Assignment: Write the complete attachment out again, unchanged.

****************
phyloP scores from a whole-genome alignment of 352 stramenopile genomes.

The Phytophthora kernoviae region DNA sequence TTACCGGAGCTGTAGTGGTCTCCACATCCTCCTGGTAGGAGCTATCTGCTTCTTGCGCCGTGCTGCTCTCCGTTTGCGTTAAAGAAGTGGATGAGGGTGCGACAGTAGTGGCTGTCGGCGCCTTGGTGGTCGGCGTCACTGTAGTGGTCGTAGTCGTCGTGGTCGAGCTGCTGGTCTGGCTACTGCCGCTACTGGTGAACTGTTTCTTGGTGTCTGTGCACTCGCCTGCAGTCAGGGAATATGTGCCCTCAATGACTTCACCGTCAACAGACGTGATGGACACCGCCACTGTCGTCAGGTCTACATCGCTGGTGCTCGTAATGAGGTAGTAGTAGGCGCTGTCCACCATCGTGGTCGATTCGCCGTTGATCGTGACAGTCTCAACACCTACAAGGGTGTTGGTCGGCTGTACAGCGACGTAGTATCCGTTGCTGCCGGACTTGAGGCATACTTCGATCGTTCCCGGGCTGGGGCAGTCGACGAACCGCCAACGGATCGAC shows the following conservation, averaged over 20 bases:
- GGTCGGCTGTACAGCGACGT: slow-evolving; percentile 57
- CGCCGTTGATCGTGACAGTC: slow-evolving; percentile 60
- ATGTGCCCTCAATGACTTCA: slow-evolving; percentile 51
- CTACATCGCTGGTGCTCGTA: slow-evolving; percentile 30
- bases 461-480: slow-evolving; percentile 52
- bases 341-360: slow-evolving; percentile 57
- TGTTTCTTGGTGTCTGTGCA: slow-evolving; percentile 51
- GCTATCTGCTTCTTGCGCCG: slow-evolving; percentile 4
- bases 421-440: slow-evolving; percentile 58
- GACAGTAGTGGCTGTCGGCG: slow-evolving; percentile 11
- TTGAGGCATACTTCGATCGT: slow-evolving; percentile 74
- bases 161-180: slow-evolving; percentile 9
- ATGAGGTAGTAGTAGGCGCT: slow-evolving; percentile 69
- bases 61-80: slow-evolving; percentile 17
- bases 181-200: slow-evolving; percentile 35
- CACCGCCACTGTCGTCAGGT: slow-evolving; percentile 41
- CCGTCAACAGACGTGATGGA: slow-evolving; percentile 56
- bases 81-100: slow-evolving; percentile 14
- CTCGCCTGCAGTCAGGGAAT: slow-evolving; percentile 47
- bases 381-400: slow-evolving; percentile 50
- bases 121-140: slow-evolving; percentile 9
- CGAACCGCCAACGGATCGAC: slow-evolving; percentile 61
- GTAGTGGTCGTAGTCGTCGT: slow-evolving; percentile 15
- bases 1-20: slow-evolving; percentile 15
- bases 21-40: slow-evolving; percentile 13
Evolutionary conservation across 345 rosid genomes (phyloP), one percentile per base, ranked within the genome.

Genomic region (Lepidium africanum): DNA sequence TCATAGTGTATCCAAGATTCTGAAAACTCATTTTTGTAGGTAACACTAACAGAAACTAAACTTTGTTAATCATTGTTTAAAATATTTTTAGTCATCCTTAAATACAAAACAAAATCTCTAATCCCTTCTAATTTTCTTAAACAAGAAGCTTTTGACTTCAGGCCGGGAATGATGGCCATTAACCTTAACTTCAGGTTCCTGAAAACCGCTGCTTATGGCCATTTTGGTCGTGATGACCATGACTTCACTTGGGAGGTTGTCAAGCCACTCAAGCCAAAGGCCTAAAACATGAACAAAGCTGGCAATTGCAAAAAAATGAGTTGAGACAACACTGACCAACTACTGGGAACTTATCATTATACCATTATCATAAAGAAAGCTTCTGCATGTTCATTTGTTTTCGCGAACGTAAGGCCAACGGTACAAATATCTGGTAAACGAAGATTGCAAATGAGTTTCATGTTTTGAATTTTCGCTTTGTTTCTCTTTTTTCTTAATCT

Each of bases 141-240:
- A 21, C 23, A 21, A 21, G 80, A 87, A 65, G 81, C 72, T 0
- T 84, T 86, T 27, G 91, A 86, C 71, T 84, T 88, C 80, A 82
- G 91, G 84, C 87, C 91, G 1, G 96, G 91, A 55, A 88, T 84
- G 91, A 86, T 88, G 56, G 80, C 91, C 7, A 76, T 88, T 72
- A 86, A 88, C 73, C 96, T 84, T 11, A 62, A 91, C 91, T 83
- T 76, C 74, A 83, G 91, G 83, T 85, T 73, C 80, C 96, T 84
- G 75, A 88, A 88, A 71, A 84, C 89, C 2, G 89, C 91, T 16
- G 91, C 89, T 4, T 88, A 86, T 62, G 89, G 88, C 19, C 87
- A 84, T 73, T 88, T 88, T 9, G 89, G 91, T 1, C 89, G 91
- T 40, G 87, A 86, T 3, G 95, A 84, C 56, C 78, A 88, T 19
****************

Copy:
phyloP scores from a whole-genome alignment of 352 stramenopile genomes.

The Phytophthora kernoviae region DNA sequence TTACCGGAGCTGTAGTGGTCTCCACATCCTCCTGGTAGGAGCTATCTGCTTCTTGCGCCGTGCTGCTCTCCGTTTGCGTTAAAGAAGTGGATGAGGGTGCGACAGTAGTGGCTGTCGGCGCCTTGGTGGTCGGCGTCACTGTAGTGGTCGTAGTCGTCGTGGTCGAGCTGCTGGTCTGGCTACTGCCGCTACTGGTGAACTGTTTCTTGGTGTCTGTGCACTCGCCTGCAGTCAGGGAATATGTGCCCTCAATGACTTCACCGTCAACAGACGTGATGGACACCGCCACTGTCGTCAGGTCTACATCGCTGGTGCTCGTAATGAGGTAGTAGTAGGCGCTGTCCACCATCGTGGTCGATTCGCCGTTGATCGTGACAGTCTCAACACCTACAAGGGTGTTGGTCGGCTGTACAGCGACGTAGTATCCGTTGCTGCCGGACTTGAGGCATACTTCGATCGTTCCCGGGCTGGGGCAGTCGACGAACCGCCAACGGATCGAC shows the following conservation, averaged over 20 bases:
- GGTCGGCTGTACAGCGACGT: slow-evolving; percentile 57
- CGCCGTTGATCGTGACAGTC: slow-evolving; percentile 60
- ATGTGCCCTCAATGACTTCA: slow-evolving; percentile 51
- CTACATCGCTGGTGCTCGTA: slow-evolving; percentile 30
- bases 461-480: slow-evolving; percentile 52
- bases 341-360: slow-evolving; percentile 57
- TGTTTCTTGGTGTCTGTGCA: slow-evolving; percentile 51
- GCTATCTGCTTCTTGCGCCG: slow-evolving; percentile 4
- bases 421-440: slow-evolving; percentile 58
- GACAGTAGTGGCTGTCGGCG: slow-evolving; percentile 11
- TTGAGGCATACTTCGATCGT: slow-evolving; percentile 74
- bases 161-180: slow-evolving; percentile 9
- ATGAGGTAGTAGTAGGCGCT: slow-evolving; percentile 69
- bases 61-80: slow-evolving; percentile 17
- bases 181-200: slow-evolving; percentile 35
- CACCGCCACTGTCGTCAGGT: slow-evolving; percentile 41
- CCGTCAACAGACGTGATGGA: slow-evolving; percentile 56
- bases 81-100: slow-evolving; percentile 14
- CTCGCCTGCAGTCAGGGAAT: slow-evolving; percentile 47
- bases 381-400: slow-evolving; percentile 50
- bases 121-140: slow-evolving; percentile 9
- CGAACCGCCAACGGATCGAC: slow-evolving; percentile 61
- GTAGTGGTCGTAGTCGTCGT: slow-evolving; percentile 15
- bases 1-20: slow-evolving; percentile 15
- bases 21-40: slow-evolving; percentile 13
Evolutionary conservation across 345 rosid genomes (phyloP), one percentile per base, ranked within the genome.

Genomic region (Lepidium africanum): DNA sequence TCATAGTGTATCCAAGATTCTGAAAACTCATTTTTGTAGGTAACACTAACAGAAACTAAACTTTGTTAATCATTGTTTAAAATATTTTTAGTCATCCTTAAATACAAAACAAAATCTCTAATCCCTTCTAATTTTCTTAAACAAGAAGCTTTTGACTTCAGGCCGGGAATGATGGCCATTAACCTTAACTTCAGGTTCCTGAAAACCGCTGCTTATGGCCATTTTGGTCGTGATGACCATGACTTCACTTGGGAGGTTGTCAAGCCACTCAAGCCAAAGGCCTAAAACATGAACAAAGCTGGCAATTGCAAAAAAATGAGTTGAGACAACACTGACCAACTACTGGGAACTTATCATTATACCATTATCATAAAGAAAGCTTCTGCATGTTCATTTGTTTTCGCGAACGTAAGGCCAACGGTACAAATATCTGGTAAACGAAGATTGCAAATGAGTTTCATGTTTTGAATTTTCGCTTTGTTTCTCTTTTTTCTTAATCT

Each of bases 141-240:
- A 21, C 23, A 21, A 21, G 80, A 87, A 65, G 81, C 72, T 0
- T 84, T 86, T 27, G 91, A 86, C 71, T 84, T 88, C 80, A 82
- G 91, G 84, C 87, C 91, G 1, G 96, G 91, A 55, A 88, T 84
- G 91, A 86, T 88, G 56, G 80, C 91, C 7, A 76, T 88, T 72
- A 86, A 88, C 73, C 96, T 84, T 11, A 62, A 91, C 91, T 83
- T 76, C 74, A 83, G 91, G 83, T 85, T 73, C 80, C 96, T 84
- G 75, A 88, A 88, A 71, A 84, C 89, C 2, G 89, C 91, T 16
- G 91, C 89, T 4, T 88, A 86, T 62, G 89, G 88, C 19, C 87
- A 84, T 73, T 88, T 88, T 9, G 89, G 91, T 1, C 89, G 91
- T 40, G 87, A 86, T 3, G 95, A 84, C 56, C 78, A 88, T 19